I find on long rides that the bar ends offer an additional hand position (I deal with hand numbing). The more available positions the the less numb hands. Since switching to silicone grips and bar ends though my numbing has eased slightly.

    I have yet to try an alt-bar so I can't really comment on them.

  22. #22
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    Quote Originally Posted by egggman View Post
    I find on long rides that the bar ends offer an additional hand position (I deal with hand numbing). The more available positions the the less numb hands. Since switching to silicone grips and bar ends though my numbing has eased slightly.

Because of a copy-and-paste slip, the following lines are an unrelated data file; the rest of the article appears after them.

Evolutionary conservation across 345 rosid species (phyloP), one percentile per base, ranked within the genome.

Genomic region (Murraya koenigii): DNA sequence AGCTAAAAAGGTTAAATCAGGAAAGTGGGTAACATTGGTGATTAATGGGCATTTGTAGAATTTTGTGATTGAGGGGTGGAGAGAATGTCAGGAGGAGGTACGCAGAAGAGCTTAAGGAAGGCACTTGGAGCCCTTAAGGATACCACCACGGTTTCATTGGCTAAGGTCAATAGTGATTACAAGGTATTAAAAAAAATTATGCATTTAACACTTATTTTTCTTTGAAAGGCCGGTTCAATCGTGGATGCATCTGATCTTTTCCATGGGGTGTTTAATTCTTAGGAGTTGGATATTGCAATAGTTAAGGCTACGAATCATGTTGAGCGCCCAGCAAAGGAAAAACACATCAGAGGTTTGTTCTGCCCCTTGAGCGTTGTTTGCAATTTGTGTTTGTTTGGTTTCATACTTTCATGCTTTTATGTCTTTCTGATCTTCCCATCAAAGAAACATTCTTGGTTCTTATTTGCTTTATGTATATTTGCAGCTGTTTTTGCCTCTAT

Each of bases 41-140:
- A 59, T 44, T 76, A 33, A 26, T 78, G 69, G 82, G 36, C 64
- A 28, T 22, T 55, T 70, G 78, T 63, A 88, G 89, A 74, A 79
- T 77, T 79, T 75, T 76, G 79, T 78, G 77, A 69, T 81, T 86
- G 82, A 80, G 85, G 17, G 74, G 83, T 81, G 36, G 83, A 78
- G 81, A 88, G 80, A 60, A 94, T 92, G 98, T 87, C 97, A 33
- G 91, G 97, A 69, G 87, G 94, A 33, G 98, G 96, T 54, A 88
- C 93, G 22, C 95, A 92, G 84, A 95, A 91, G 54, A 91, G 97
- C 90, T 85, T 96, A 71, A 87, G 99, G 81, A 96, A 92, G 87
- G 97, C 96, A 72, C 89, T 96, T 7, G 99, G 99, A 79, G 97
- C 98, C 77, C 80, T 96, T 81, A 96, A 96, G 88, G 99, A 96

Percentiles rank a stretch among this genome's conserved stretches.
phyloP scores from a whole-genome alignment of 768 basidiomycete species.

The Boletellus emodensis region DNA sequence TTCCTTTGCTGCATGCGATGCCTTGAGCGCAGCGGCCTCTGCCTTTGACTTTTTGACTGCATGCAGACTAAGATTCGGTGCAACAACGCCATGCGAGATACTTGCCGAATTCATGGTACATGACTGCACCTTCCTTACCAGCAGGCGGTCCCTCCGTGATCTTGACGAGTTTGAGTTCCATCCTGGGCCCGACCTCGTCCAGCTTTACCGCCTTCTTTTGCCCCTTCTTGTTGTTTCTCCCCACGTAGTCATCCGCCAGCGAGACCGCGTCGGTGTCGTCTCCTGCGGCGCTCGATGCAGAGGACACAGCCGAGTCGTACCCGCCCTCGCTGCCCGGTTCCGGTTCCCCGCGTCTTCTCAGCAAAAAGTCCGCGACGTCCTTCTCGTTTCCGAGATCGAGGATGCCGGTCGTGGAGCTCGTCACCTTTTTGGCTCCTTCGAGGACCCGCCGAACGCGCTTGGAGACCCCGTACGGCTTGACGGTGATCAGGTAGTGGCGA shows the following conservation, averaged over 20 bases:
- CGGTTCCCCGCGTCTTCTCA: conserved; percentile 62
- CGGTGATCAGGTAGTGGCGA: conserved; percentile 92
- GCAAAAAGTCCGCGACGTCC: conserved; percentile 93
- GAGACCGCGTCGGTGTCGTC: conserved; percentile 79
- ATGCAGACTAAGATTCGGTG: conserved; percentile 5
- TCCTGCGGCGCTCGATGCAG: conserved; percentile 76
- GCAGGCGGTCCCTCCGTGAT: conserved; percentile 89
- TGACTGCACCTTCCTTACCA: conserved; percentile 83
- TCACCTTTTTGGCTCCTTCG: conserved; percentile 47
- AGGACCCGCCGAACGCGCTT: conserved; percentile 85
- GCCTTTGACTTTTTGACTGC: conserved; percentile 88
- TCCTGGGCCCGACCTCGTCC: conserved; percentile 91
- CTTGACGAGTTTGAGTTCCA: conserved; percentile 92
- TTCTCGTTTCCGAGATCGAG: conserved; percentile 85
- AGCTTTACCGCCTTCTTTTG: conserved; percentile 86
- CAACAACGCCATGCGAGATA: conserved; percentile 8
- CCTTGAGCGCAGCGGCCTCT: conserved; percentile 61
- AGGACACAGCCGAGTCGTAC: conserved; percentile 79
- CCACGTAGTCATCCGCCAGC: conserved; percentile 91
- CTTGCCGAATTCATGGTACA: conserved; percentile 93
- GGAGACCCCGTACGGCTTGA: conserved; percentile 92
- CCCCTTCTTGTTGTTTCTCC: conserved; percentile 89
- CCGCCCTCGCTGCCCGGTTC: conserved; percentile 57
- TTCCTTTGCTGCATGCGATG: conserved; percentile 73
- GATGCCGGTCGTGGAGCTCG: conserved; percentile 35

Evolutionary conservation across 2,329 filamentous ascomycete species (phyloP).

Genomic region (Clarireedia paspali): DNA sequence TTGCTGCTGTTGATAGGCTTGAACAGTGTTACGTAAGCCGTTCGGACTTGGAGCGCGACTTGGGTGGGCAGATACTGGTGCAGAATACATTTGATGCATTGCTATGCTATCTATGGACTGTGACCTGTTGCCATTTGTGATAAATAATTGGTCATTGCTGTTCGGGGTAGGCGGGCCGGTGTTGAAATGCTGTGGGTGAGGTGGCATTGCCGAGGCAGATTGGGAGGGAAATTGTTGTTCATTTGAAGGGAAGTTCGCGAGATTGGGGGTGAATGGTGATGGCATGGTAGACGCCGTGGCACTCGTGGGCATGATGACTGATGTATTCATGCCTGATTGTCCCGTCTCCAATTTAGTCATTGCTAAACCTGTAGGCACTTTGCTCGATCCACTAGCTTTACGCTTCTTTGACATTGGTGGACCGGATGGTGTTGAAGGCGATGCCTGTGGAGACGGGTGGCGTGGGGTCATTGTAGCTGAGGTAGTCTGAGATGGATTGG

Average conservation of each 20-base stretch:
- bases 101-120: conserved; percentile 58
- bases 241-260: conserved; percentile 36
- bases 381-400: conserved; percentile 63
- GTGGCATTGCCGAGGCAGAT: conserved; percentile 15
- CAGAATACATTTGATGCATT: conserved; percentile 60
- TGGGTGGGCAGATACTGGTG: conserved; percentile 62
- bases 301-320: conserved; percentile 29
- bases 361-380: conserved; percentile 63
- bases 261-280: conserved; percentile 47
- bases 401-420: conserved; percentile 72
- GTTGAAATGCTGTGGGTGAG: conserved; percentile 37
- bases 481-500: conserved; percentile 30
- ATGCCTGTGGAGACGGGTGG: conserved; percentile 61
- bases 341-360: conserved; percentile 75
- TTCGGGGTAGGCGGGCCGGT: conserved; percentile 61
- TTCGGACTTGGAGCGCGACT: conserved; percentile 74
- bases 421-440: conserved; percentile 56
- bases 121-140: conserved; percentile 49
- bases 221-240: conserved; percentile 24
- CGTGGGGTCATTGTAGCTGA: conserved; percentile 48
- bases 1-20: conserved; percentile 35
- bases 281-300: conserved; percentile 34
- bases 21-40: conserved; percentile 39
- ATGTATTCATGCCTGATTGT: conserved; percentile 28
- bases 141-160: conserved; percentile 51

I have yet to try an alt-bar so I can't really comment on them.
    Well, if hand numbness is your problem, then I would definitely recommend the FU bar. I rode with it for about 3 years, and as far as ergonomics go, it was the most comfortable bar I've ever tried. It may look weird, but it offers such a natural position for your hands, chances are after a month of using it you will not believe you've been using straight (in comparison) bars for so long. I remember my hands would start to tingle and wrists to hurt after even under 2hrs of moderate effort riding with a "regular" riser before. With FU bar, I've done 8hr solos without a single complaint from my hands.
    As for different hand positions, I found the bends inside of the brake levers offered a nice grip option when I wanted to loosen up and straighten my back for a bit. I wrapped those sections in a few layers of bar tape for that purpose, and I've seen other users put additional grips (with cut-off ends) there, or foam insulation wraps.